Commissioner on I-676 clash: ‘When we deploy tear gas it’s for a purpose’

Tear gas was used as “a means to safely diffuse a volatile and dangerous situation” when protesters spilled onto an interstate highway in the heart of Philadelphia just before a curfew took effect, the city's police commissioner said.

Police also fired nonlethal bullets into the crowd and halted traffic during the Monday evening rush hour, and more than two dozen people were arrested during ongoing protests following George Floyd's death and other recent racially-charged killings.

The crowds on Interstate 676 also led to the closure of the Benjamin Franklin Bridge, the main link from downtown Philadelphia to New Jersey suburbs. Some climbed a steep embankment and scaled a fence as police acted, while others moved to block the Benjamin Franklin Parkway, a grand thoroughfare leading from downtown to the city’s imposing art museum.

The tear gas was used “when it became increasingly clear that other measures were ineffective" at dispersing the crowd, Police Commissioner Danielle Outlaw said. Outlaw also pointed to an incident involving a Pennsylvania State Police vehicle once protesters gained access to the highway as prompting the use of force. 

"While on the roadway, the crowd surrounded a State Trooper, who was alone and seated in his vehicle, and began rocking the vehicle, with the trooper having no safe means of egress," Outlaw and  Philadelphia Mayor Jim Kenney said in a joint statement released Monday night.

In the same statement, Kenney and Outlaw explained that not all of the canisters used contained tear gas. Instead, the department also used non-chemical white smoke.

"This simultaneous deployment allows the officers to use less CS gas, while maintaining a deterrent visual effect," the statement read. 

Protesters race up a hill after being shot by tear gas after a march through Center City on June 1, 2020 in Philadelphia, Pennsylvania. Demonstrations have erupted all across the country in response to George Floyd's death in Minneapolis, Minnesota w

The protests had mostly been peaceful before its chaotic conclusion Monday. It was among several staged across the country, inspired by the death last week of George Floyd, a black man who died after he was pinned by a white Minneapolis officer who put his knee on Floyd's neck.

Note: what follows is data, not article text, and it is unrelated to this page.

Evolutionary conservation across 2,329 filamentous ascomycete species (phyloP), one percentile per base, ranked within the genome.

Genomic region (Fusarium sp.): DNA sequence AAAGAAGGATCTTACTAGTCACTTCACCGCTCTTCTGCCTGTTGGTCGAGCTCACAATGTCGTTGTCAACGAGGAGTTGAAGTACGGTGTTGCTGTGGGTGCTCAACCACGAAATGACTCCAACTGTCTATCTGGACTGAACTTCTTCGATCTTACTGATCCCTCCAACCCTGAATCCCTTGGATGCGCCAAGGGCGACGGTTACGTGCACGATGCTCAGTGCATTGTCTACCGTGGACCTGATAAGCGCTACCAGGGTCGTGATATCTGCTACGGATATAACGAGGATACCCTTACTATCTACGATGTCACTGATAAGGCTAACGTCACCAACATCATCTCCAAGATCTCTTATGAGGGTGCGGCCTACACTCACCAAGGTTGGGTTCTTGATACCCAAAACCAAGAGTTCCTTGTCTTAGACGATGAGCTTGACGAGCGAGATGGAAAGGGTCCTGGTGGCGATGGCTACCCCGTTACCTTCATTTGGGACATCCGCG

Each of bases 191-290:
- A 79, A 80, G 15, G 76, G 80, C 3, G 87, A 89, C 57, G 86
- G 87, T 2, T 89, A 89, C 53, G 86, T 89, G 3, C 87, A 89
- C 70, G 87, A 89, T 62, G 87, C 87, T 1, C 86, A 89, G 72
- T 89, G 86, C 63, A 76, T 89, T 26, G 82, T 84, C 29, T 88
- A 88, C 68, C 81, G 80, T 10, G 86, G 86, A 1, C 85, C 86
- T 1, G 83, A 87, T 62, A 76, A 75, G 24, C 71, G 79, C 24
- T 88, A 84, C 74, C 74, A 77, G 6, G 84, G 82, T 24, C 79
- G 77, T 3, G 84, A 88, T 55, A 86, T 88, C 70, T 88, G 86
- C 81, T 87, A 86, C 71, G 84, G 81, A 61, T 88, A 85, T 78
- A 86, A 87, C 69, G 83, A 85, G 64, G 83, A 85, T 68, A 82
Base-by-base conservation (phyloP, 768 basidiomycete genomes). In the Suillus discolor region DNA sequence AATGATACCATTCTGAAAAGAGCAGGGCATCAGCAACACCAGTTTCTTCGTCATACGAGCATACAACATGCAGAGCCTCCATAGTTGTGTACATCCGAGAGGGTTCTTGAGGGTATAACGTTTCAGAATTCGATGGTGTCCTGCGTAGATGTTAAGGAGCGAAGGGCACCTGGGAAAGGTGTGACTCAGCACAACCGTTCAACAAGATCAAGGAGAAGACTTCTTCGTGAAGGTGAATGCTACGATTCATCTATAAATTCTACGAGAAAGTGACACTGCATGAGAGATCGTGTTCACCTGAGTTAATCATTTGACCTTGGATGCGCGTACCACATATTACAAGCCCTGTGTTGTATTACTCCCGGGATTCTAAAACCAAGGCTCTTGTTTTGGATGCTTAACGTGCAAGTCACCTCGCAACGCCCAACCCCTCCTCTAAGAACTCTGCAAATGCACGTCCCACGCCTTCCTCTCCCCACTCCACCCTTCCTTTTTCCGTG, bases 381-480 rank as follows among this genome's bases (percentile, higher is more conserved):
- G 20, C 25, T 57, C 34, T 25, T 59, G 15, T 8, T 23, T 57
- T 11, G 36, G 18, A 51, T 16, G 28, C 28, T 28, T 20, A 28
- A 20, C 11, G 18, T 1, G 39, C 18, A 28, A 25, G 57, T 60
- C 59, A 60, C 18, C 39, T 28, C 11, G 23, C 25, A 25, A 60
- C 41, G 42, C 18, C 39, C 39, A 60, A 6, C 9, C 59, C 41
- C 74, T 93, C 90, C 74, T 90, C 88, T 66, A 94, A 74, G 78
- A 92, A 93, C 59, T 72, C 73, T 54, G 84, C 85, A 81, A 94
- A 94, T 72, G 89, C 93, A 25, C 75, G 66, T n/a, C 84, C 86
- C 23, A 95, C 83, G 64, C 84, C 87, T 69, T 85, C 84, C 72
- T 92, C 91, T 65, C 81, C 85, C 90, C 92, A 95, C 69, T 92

Outlaw says once the protest hit the freeway, it was "no longer deemed peaceful."

“When we deploy tear gas it’s for a purpose. It’s to disperse, but then also to make arrests after. There’s a lot of things that we have to take into consideration when folks run up onto a freeway. At that point it’s not deemed peaceful. There’s moving vehicles, they can get hurt, people in the vehicles can get hurt. Then you have people that we don’t have control over that might take action upon themselves because they’re frustrated against the protesters,” Outlaw said Tuesday.

She went on to further explain why the department felt it necessary to clear the freeway.

“I hear it all the time, ‘why don’t you just let them roam free, shut down the freeway and just let them take the freeway?’ You have to make decisions as it occurs and I’m not going to Monday morning quarterback but I can tell you that there’s very clear guidelines under our use of force policy. “

Outlaw says video of the incident is an important tool in their administrative investigations. Among the factors they will be looking into is what other routes of exiting the roadway were available to the protesters besides the hill where many were seen cornered by fencing.

“We will continue to evaluate the propriety of all applications of force, and make determinations as the circumstances of each unique situation dictate,” Outlaw added.

The confrontation in Philadelphia came after the National Guard stationed vehicles outside City Hall and other downtown buildings, officials curtailed public transit, and city leaders put a curfew in effect for a third day Monday after a weekend of destruction that led to over 400 arrests.


The Associated Press contributed to this report.


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